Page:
|Location:||In Toirano, near Borghetto S. Spirito, 30km SW of Savona. A10 Genova-Ventimiglia exit Pietra Ligure coming from Genova, exit Albenga coming from Ventimiglia. Follow signs to Borghetto Spirito and then to Toirano. From Toirano private road to the cave.|
JAN to JUN daily 9:30-12:30, 14-17.
JUL to AUG daily 9:30-12:30, 14-17:30.
SEP to DEC daily 9:30-12:30, 14-17.
Museum: all year daily 9-12:30, 14-17.
Cave: Adults EUR 9, Children (6-14) EUR 5, Reduced EUR 7, Seniors (60+) EUR 7.
Groups (20+): Adults EUR 7, Children (6-14) EUR 5.
|Classification:||Karst cave, horizontal cave.|
|Dimension:||A=150m asl., T=16°C.|
|Guided tours:||L=1,280m, D=70min, V=200,000/a.|
|Bibliography:||Marco Romano, Paolo Citton, Isabella Salvador, Daniele Arobba, Ivano Rellini, Marco Firpo, Fabio Negrino, Marta Zunino, Elisabetta Starnini, Marco Avanzini (2019): A multidisciplinary approach to a unique Palaeolithic human ichnological record from Italy (Bàsura Cave), eLife 2019;8:e45204 DOI: 10.7554/eLife.45204 oline|
|Address:||Grotte di Toirano, Piazzale delle Grotte, 17055 Toirano, Tel: +39-0182-98062, Fax: +39-0182-991903. E-mail:|
|As far as we know this information was accurate when it was published (see years in brackets), but may have changed since then.
Please check rates and details directly with the companies in question if you need more recent info.
|12.000 BC||Stone Age man visited the cave.|
|1890||first scientific exploration by Don Nicolò Marelli from Pietra Ligure.|
|1950||speleologists from Toirano discover new passages.|
|1953||opened to the public.|
|1960||tunnel to the Grotta di San Lucia Inferiore dug, tours reorganized.|
|1962||exploration by Carlo Tozzi of the University of Pisa.|
The Grotte di Toirano are located in a karst area at the end of the Vallone del Vero (valley of truth). More than 70 caves are known in this area. As the plural in the name shows, there are several different caves. The whole system consists of the caves Grotta della Bàsura, Grotta della Strega (Witches cave), Grotta del Colombo (Pigeons Cave), and Grotta di S. Lucia (Cave of St Lucia). The show caves are two of the caves, the Grotta della Bàsura with its prehistoric remains and the lower level of the Grotta di S. Lucia. Both are connected by an artificial tunnel.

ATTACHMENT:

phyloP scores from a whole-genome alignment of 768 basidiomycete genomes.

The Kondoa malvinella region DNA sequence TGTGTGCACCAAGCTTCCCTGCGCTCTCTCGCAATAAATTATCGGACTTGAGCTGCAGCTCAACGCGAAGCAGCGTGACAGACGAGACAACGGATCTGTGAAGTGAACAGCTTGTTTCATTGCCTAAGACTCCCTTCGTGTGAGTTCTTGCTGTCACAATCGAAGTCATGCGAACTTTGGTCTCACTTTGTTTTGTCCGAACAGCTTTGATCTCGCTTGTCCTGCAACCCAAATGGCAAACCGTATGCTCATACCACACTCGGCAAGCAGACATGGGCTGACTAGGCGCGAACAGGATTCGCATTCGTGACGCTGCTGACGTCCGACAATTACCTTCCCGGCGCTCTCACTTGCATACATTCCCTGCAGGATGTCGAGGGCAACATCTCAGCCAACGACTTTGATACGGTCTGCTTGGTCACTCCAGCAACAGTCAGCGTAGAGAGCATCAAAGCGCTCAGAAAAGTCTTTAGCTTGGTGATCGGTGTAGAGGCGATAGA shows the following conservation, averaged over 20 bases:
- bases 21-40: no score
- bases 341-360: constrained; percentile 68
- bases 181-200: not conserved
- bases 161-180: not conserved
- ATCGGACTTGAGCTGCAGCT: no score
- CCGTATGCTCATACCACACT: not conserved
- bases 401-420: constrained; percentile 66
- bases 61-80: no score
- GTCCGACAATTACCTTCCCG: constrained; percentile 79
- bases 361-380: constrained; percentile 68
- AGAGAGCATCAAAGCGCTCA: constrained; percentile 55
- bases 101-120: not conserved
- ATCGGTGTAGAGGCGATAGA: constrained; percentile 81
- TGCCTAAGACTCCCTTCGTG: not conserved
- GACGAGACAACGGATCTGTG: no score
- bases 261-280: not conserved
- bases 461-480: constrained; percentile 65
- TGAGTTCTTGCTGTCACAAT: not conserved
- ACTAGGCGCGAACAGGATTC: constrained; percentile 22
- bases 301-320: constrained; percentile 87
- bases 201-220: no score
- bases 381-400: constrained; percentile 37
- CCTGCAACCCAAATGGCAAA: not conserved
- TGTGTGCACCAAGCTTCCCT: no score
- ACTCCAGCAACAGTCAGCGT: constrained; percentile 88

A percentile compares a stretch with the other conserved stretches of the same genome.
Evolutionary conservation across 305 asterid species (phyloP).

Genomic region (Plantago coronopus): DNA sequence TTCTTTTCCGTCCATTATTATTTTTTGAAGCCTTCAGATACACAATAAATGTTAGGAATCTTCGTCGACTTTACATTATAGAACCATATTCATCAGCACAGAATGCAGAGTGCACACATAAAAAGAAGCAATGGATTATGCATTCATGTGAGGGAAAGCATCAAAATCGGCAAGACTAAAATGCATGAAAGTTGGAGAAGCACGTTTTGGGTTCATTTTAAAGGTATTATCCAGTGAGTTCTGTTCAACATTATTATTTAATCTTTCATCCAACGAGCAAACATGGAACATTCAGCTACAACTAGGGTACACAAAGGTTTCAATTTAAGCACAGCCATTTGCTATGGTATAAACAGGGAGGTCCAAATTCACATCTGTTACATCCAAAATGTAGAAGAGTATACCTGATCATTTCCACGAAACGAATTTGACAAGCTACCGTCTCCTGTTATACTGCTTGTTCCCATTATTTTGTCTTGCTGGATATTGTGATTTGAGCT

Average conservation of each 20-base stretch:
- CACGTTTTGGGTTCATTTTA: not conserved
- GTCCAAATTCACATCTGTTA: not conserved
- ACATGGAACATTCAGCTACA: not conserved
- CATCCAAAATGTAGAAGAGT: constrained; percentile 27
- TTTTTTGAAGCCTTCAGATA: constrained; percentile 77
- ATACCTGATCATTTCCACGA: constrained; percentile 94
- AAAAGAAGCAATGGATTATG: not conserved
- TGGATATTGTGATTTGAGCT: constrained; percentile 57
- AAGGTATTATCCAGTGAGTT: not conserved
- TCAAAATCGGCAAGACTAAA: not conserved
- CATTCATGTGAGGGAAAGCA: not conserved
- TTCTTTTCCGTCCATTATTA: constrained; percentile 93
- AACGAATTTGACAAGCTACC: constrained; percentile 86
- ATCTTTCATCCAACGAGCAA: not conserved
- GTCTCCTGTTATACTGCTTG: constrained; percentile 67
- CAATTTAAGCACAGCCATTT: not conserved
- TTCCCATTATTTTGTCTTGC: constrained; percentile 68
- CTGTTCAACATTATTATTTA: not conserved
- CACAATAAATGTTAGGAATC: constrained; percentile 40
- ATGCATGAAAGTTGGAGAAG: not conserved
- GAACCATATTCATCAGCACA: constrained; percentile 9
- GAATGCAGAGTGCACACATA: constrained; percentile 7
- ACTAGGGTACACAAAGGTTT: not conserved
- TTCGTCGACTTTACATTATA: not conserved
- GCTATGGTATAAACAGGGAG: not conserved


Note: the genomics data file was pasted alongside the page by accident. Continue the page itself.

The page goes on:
During prehistoric times the cave was once visited by prehistoric man, probably 14,000 years ago. Very interesting are the hand and foot prints from Neanderthals, many of the handprints are from children. They were analyzed by Marco Romano from Evolutionary Studies Institute at the University of the Witwatersrand, South Africa and others. The article published in 2019 tells the story of five individuals, two adults, an adolescent and two children, who entered the cave barefoot and illuminated the way with a bunch of wooden sticks. The traces show no signs of clothes which were printed into the clay, so the humans had at least bare legs and arms. The fact that youngest individual was only three years old demonstrates that very young children were active members of the group and participated in apparently dangerous and social activities.
Other remains found in the cave were graves and amphoras from the time of the late Roman Empire. A building at the parking lot of the caves contains the Museo Preistorico della Val Varatella, the prehistoric museum of the Varatella valley. The findings from the caves are on display here.
Another cave visitor was the cave bear (Ursus spelaeus). They left traces like footprints and scratches from their paws. And of course some died in the cave and left their bones in the Cimitero degli Orsi (bear cemetary). A complete skeletton was reconstructed and is on display in the cave.
But the prehistoric remains are not the main sight of this place, much more impressive are the speleothems, which are unique and impressive. The Antro die Cibele, the final chamber of the Grotta della Bàsura, is filled with bulbous calcite conretions, looking like aubergines or melons. Sometimes they remember a bunch of hanging dicks, a comparison you wont hear on the tour... This passage of the cave was still waterfilled when it was discovered, but the water was drained by the construction of the tour path. And so calcite concretions, which form over a very long time in carbonate rich water, which is completely undisturbed.
After this treasure the path enters the artificial tunnel to the final chamber of the Grotta di San Lucia Inferiore. And here the spelethemes are completely different, but still as exceptional as those before. They are mostly fragile and pointy aragonite crystals of exceptional size and number. After this the remaining chambers, offering a wealth of dripstone speleothems, are not appropriately appreciated by the visitors which are overwhelmed by the things they have seen before.
But this place has even more caves for the visitor. There is Grotta di S. Lucia, the upper level of the show cave with a medieval cave church in the entrance. Unfortunately the cave and church are closed most of the time, but it is possible to see the church portal. On the way to this cave a steep trail branches off, which leads to the Grotta del Colombo. This trail includes some iron ladders and climbing, until the visitor reaches the cave entrance. The view is impressive, but the cave is closed by a iron bar gate.